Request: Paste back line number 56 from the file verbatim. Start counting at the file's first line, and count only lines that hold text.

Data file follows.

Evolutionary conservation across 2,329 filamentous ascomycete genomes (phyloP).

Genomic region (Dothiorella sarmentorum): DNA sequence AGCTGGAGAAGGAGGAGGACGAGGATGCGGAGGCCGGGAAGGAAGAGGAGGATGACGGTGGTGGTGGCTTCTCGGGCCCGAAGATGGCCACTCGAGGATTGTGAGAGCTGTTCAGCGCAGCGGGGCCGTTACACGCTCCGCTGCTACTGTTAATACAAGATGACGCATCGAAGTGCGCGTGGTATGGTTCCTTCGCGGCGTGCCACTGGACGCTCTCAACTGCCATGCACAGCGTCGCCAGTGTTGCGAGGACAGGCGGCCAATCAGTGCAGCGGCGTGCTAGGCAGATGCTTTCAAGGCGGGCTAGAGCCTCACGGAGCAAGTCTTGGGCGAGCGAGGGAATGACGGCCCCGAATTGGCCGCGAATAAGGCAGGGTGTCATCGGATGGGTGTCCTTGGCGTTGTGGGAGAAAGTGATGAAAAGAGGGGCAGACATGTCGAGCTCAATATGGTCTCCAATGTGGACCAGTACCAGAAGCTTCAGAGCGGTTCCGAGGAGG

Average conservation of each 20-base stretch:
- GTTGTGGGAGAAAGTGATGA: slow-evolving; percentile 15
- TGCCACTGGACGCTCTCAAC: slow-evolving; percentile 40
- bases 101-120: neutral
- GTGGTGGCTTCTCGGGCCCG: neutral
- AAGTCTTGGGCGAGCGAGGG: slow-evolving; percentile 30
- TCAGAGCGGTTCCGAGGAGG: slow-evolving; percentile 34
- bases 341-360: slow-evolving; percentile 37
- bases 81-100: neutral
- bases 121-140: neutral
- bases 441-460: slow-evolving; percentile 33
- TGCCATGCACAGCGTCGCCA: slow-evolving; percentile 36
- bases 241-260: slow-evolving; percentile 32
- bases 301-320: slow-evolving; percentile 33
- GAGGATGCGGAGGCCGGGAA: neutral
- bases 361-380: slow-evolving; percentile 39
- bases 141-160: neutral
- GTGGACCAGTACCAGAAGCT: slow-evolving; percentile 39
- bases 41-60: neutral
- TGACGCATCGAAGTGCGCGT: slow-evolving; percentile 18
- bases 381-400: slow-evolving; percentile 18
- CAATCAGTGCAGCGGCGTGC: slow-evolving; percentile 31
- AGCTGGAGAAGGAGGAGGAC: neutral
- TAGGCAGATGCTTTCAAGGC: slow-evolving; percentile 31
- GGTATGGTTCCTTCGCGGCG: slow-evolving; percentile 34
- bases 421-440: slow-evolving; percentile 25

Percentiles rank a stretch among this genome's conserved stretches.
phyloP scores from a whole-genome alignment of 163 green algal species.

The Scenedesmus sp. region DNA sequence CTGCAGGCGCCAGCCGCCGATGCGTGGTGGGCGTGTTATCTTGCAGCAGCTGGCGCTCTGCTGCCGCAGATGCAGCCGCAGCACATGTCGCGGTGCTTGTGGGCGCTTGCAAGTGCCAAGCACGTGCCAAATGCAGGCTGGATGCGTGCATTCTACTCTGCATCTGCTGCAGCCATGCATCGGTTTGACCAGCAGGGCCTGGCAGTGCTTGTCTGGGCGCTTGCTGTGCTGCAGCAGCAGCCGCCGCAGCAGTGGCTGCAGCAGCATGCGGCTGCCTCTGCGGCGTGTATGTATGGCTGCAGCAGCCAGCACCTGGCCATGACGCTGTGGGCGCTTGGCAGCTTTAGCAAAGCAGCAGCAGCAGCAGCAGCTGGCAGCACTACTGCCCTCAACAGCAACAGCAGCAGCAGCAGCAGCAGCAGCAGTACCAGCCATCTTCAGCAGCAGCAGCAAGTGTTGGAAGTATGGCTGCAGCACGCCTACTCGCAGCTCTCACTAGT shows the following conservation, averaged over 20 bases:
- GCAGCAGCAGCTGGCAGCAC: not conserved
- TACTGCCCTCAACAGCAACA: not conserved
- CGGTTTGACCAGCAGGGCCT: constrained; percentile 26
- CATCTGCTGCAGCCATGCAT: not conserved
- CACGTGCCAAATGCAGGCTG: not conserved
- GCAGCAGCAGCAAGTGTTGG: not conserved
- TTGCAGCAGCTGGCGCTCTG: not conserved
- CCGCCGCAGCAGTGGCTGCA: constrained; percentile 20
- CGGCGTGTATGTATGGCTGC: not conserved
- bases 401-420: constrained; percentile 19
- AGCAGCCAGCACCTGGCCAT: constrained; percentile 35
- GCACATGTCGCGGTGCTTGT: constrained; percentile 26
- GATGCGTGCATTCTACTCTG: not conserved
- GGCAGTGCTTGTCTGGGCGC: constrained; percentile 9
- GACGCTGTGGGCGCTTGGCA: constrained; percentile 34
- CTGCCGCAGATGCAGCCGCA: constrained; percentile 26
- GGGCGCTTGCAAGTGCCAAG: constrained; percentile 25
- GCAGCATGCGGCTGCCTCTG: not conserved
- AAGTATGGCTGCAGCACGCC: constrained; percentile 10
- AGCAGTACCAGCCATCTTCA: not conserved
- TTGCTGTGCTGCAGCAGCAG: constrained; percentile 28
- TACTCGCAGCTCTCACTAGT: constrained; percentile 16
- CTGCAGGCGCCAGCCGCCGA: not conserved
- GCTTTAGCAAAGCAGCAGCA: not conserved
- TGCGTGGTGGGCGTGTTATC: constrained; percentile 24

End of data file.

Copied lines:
- TGCGTGGTGGGCGTGTTATC: constrained; percentile 24